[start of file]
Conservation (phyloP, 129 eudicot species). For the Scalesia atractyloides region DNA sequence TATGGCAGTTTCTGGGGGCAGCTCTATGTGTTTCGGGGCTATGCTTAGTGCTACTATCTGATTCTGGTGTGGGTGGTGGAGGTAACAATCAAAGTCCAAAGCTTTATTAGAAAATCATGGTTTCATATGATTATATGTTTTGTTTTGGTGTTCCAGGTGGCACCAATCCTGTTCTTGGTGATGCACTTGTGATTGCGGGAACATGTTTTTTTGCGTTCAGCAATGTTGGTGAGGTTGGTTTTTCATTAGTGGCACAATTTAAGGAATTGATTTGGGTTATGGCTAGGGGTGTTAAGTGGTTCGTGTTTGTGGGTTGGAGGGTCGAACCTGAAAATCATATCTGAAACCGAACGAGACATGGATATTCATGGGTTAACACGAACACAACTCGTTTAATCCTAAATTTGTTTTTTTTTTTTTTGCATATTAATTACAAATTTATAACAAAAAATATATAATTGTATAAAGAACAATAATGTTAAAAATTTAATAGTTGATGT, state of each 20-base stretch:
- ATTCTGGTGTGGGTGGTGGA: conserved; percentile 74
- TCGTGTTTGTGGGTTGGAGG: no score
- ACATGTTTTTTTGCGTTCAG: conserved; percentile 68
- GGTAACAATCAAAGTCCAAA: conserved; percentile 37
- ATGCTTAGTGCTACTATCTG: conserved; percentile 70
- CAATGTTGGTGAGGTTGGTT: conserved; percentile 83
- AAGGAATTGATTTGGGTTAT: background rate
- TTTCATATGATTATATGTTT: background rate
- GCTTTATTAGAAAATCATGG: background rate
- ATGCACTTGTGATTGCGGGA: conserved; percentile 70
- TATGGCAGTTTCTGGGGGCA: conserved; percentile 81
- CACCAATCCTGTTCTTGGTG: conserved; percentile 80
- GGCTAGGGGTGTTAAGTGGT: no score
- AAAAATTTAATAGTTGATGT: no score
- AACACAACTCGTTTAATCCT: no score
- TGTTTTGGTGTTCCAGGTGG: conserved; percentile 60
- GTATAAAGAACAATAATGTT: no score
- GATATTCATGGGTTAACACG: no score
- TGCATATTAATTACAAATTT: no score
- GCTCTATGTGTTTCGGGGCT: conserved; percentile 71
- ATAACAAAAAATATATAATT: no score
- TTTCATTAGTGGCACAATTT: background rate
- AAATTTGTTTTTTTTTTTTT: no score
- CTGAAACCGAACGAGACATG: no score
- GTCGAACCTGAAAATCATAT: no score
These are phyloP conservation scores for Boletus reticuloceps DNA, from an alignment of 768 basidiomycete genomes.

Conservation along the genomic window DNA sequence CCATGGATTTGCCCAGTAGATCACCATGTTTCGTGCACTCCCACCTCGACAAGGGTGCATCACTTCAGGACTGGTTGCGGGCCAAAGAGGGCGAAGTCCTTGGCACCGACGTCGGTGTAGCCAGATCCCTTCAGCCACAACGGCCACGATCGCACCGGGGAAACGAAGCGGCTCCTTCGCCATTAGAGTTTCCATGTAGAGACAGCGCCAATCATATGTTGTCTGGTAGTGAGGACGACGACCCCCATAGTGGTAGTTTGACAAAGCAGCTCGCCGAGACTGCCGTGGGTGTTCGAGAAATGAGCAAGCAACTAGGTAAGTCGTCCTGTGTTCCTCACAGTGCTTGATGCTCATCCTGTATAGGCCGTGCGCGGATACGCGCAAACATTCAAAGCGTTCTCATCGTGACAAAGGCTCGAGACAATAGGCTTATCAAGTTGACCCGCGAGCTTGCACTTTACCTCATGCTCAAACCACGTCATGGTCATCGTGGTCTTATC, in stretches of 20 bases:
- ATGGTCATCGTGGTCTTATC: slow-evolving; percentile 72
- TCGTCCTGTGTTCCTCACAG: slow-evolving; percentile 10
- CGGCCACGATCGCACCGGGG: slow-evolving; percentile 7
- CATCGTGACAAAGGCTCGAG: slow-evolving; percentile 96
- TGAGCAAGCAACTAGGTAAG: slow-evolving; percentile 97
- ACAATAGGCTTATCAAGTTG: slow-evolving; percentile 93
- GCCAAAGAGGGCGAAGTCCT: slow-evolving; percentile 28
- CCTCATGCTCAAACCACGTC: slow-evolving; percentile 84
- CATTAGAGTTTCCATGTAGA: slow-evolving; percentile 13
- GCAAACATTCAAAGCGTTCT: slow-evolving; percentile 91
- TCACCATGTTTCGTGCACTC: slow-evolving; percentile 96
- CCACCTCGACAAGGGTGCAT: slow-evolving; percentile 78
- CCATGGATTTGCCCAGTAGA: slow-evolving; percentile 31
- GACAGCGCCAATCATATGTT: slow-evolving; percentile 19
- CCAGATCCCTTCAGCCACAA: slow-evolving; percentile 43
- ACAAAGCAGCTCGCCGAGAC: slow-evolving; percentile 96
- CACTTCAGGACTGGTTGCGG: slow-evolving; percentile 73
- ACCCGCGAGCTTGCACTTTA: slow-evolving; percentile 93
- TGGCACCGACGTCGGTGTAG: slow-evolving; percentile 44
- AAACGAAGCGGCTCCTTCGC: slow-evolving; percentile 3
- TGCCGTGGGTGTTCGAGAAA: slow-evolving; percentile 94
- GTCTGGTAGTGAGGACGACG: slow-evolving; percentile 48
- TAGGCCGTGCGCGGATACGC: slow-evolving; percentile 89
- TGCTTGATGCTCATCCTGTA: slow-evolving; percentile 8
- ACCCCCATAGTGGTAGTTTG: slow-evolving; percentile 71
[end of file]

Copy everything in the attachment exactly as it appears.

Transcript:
Conservation (phyloP, 129 eudicot species). For the Scalesia atractyloides region DNA sequence TATGGCAGTTTCTGGGGGCAGCTCTATGTGTTTCGGGGCTATGCTTAGTGCTACTATCTGATTCTGGTGTGGGTGGTGGAGGTAACAATCAAAGTCCAAAGCTTTATTAGAAAATCATGGTTTCATATGATTATATGTTTTGTTTTGGTGTTCCAGGTGGCACCAATCCTGTTCTTGGTGATGCACTTGTGATTGCGGGAACATGTTTTTTTGCGTTCAGCAATGTTGGTGAGGTTGGTTTTTCATTAGTGGCACAATTTAAGGAATTGATTTGGGTTATGGCTAGGGGTGTTAAGTGGTTCGTGTTTGTGGGTTGGAGGGTCGAACCTGAAAATCATATCTGAAACCGAACGAGACATGGATATTCATGGGTTAACACGAACACAACTCGTTTAATCCTAAATTTGTTTTTTTTTTTTTTGCATATTAATTACAAATTTATAACAAAAAATATATAATTGTATAAAGAACAATAATGTTAAAAATTTAATAGTTGATGT, state of each 20-base stretch:
- ATTCTGGTGTGGGTGGTGGA: conserved; percentile 74
- TCGTGTTTGTGGGTTGGAGG: no score
- ACATGTTTTTTTGCGTTCAG: conserved; percentile 68
- GGTAACAATCAAAGTCCAAA: conserved; percentile 37
- ATGCTTAGTGCTACTATCTG: conserved; percentile 70
- CAATGTTGGTGAGGTTGGTT: conserved; percentile 83
- AAGGAATTGATTTGGGTTAT: background rate
- TTTCATATGATTATATGTTT: background rate
- GCTTTATTAGAAAATCATGG: background rate
- ATGCACTTGTGATTGCGGGA: conserved; percentile 70
- TATGGCAGTTTCTGGGGGCA: conserved; percentile 81
- CACCAATCCTGTTCTTGGTG: conserved; percentile 80
- GGCTAGGGGTGTTAAGTGGT: no score
- AAAAATTTAATAGTTGATGT: no score
- AACACAACTCGTTTAATCCT: no score
- TGTTTTGGTGTTCCAGGTGG: conserved; percentile 60
- GTATAAAGAACAATAATGTT: no score
- GATATTCATGGGTTAACACG: no score
- TGCATATTAATTACAAATTT: no score
- GCTCTATGTGTTTCGGGGCT: conserved; percentile 71
- ATAACAAAAAATATATAATT: no score
- TTTCATTAGTGGCACAATTT: background rate
- AAATTTGTTTTTTTTTTTTT: no score
- CTGAAACCGAACGAGACATG: no score
- GTCGAACCTGAAAATCATAT: no score
These are phyloP conservation scores for Boletus reticuloceps DNA, from an alignment of 768 basidiomycete genomes.

Conservation along the genomic window DNA sequence CCATGGATTTGCCCAGTAGATCACCATGTTTCGTGCACTCCCACCTCGACAAGGGTGCATCACTTCAGGACTGGTTGCGGGCCAAAGAGGGCGAAGTCCTTGGCACCGACGTCGGTGTAGCCAGATCCCTTCAGCCACAACGGCCACGATCGCACCGGGGAAACGAAGCGGCTCCTTCGCCATTAGAGTTTCCATGTAGAGACAGCGCCAATCATATGTTGTCTGGTAGTGAGGACGACGACCCCCATAGTGGTAGTTTGACAAAGCAGCTCGCCGAGACTGCCGTGGGTGTTCGAGAAATGAGCAAGCAACTAGGTAAGTCGTCCTGTGTTCCTCACAGTGCTTGATGCTCATCCTGTATAGGCCGTGCGCGGATACGCGCAAACATTCAAAGCGTTCTCATCGTGACAAAGGCTCGAGACAATAGGCTTATCAAGTTGACCCGCGAGCTTGCACTTTACCTCATGCTCAAACCACGTCATGGTCATCGTGGTCTTATC, in stretches of 20 bases:
- ATGGTCATCGTGGTCTTATC: slow-evolving; percentile 72
- TCGTCCTGTGTTCCTCACAG: slow-evolving; percentile 10
- CGGCCACGATCGCACCGGGG: slow-evolving; percentile 7
- CATCGTGACAAAGGCTCGAG: slow-evolving; percentile 96
- TGAGCAAGCAACTAGGTAAG: slow-evolving; percentile 97
- ACAATAGGCTTATCAAGTTG: slow-evolving; percentile 93
- GCCAAAGAGGGCGAAGTCCT: slow-evolving; percentile 28
- CCTCATGCTCAAACCACGTC: slow-evolving; percentile 84
- CATTAGAGTTTCCATGTAGA: slow-evolving; percentile 13
- GCAAACATTCAAAGCGTTCT: slow-evolving; percentile 91
- TCACCATGTTTCGTGCACTC: slow-evolving; percentile 96
- CCACCTCGACAAGGGTGCAT: slow-evolving; percentile 78
- CCATGGATTTGCCCAGTAGA: slow-evolving; percentile 31
- GACAGCGCCAATCATATGTT: slow-evolving; percentile 19
- CCAGATCCCTTCAGCCACAA: slow-evolving; percentile 43
- ACAAAGCAGCTCGCCGAGAC: slow-evolving; percentile 96
- CACTTCAGGACTGGTTGCGG: slow-evolving; percentile 73
- ACCCGCGAGCTTGCACTTTA: slow-evolving; percentile 93
- TGGCACCGACGTCGGTGTAG: slow-evolving; percentile 44
- AAACGAAGCGGCTCCTTCGC: slow-evolving; percentile 3
- TGCCGTGGGTGTTCGAGAAA: slow-evolving; percentile 94
- GTCTGGTAGTGAGGACGACG: slow-evolving; percentile 48
- TAGGCCGTGCGCGGATACGC: slow-evolving; percentile 89
- TGCTTGATGCTCATCCTGTA: slow-evolving; percentile 8
- ACCCCCATAGTGGTAGTTTG: slow-evolving; percentile 71